Alice Pletz and Rennert Travel Service, Inc., Plaintiffs-appellees, v. Christian Herald Association, Inc., Defendant-appellant, 486 F.2d 94 (5th Cir. 1973)Annotate this Case
Joe P. Smyer, San Antonio, Tex., for defendant-appellant.
Franklin D. Houser, Gordon W. Jones, Jr., San Antonio, Tex., for plaintiffs-appellees.
Before JONES, GODBOLD and INGRAHAM, Circuit Judges.
INGRAHAM, Circuit Judge:
This is a Texas diversity case arising out of the breach of an alleged exclusive agency agreement between defendant-appellant Christian Herald Association, Inc., and the plaintiffs-appellees Alice Pletz and Rennert Travel Service, Inc. Plaintiff Pletz operates the Rennert Travel Service, Inc., located in San Antonio, Texas. Mrs. Pletz has been engaged in the travel service business since the latter part of 1949. Beginning in 1960, Mrs. Pletz began to operate religiously oriented tours in conjunction with several religious organizations.
The defendant Christian Herald was incorporated as a non-profit organization in New York. From its conception, the Christian Herald Association has published a layman's magazine entitled "The Christian Herald Magazine" and serves as a central agency for religiously oriented travel tours.
This case was tried before a jury and it returned a verdict for the plaintiffs in the amount of $51,250. We affirm as to Christian Herald's liability in this case, but reverse and remand on damages.
The first issue before us is whether the district court properly submitted to the jury the issue on the existence of an exclusive agency relationship. Although there was no formal agreement between the parties, the plaintiffs introduced several letters in an attempt to establish the exclusive agency relationship. The trial court apparently determined that an agency relationship existed, but submitted to the jury the issue whether there was an exclusive agency relationship.
It is true that the interpretation of a clear and unambiguous written instrument is a question of law for the court to decide. Hennigan v. Chargers Football Co., 431 F.2d 308, 314 (5th Cir., 1970); City of Pinehurst v. Spooner Add'n. Water Co., 432 S.W.2d 515, 518 (Tex.1968). The court, however, may conclude that the instrument is ambiguous and thus allow the jury to resolve the ambiguity by determining the underlying intent of the parties as a matter of fact. Trinity Universal Ins. Co. v. Ponsford Bros., 423 S.W.2d 571 (Tex.1968). A close examination of the correspondence here in question reveals that the instruments were ambiguous regarding the exclusiveness of the agency relationship. The language of the letters was capable of more than one meaning. Jones v. Home Transp. Co., 422 F.2d 179, 181 (5th Cir., 1970). The court properly submitted this issue to the jury.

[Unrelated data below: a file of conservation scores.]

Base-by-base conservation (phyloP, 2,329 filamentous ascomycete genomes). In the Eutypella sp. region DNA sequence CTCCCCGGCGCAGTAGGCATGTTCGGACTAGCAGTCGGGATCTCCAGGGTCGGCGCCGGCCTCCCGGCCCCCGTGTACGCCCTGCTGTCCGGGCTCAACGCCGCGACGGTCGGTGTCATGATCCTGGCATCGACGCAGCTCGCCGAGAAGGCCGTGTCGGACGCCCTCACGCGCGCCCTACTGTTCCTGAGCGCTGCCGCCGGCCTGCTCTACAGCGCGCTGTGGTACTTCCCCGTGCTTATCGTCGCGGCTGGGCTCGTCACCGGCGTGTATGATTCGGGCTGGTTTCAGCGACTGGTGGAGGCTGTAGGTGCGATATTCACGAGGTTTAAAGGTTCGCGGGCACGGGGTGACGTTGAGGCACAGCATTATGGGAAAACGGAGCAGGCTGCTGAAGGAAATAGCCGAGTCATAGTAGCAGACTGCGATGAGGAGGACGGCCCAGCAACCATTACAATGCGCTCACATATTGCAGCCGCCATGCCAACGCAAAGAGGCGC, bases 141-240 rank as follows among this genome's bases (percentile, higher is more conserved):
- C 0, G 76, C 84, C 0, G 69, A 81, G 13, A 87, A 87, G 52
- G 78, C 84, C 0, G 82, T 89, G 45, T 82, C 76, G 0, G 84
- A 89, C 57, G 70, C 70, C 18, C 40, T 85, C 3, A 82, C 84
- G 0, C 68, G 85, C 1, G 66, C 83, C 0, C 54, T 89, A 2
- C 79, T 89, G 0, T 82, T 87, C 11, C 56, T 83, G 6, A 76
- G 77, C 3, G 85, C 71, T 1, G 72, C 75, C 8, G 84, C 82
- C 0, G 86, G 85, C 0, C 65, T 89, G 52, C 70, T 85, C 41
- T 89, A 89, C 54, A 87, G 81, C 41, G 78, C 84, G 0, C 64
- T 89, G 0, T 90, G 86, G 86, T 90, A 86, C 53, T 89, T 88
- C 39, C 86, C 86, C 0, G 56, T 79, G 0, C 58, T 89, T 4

Whether the court erred in submitting to the jury the issue of service mark infringement is the second issue before us. Mrs. Pletz, on breach of the exclusive agency agreement, was compelled to organize her own tours in an attempt to avoid financial disaster. Mrs. Pletz was unable to promptly obtain letterheads with an original design for use in her business and, therefore, had temporary letterheads printed bearing the ship, train, airplane and world emblem used by Christian Herald on its stationery. Plaintiffs introduced evidence of other travel agency advertisements showing the wide use of these insignia by other agencies.
As an element of proving service mark infringement, the proponent must demonstrate that the similarity between the marks would mislead and confuse the public. American Foods, Inc. v. Golden Flake, Inc., 312 F.2d 619, 623 (5th Cir., 1963). The question of consumer confusion is one of fact to be determined by the jury. Id. at 624. Accordingly, the jury's determination in this case that there was no confusing or deceptive similarity is amply supported by the evidence.
Appellant's final contention is that the award of $51,250 damages is excessive and unsupported by the evidence. The objective in awarding damages, of course, is to place the injured party in a position as good as if the contract had been fully performed. 5 A. Corbin, Contracts Sec. 1002, at 31 (1964). More specifically, Mrs. Pletz is entitled to the net commissions paid to the other agents with whom Christian Herald began to organize tours plus out-of-pocket expenditures made in reliance on performance of the contract. See C. McCormick, Damages 585 (1940). See generally Boyle v. Bond, 88 U.S.App.D.C. 178, 187 F.2d 362, 363 (1951); Park v. Swartz, 110 Tex. 564, 222 S.W. 156 (1920); Carrico v. Stevenson, 135 S.W. 260 (Tex.Civ.App.1911, no writ). Whether this measure of damages has been exceeded is therefore the essential issue.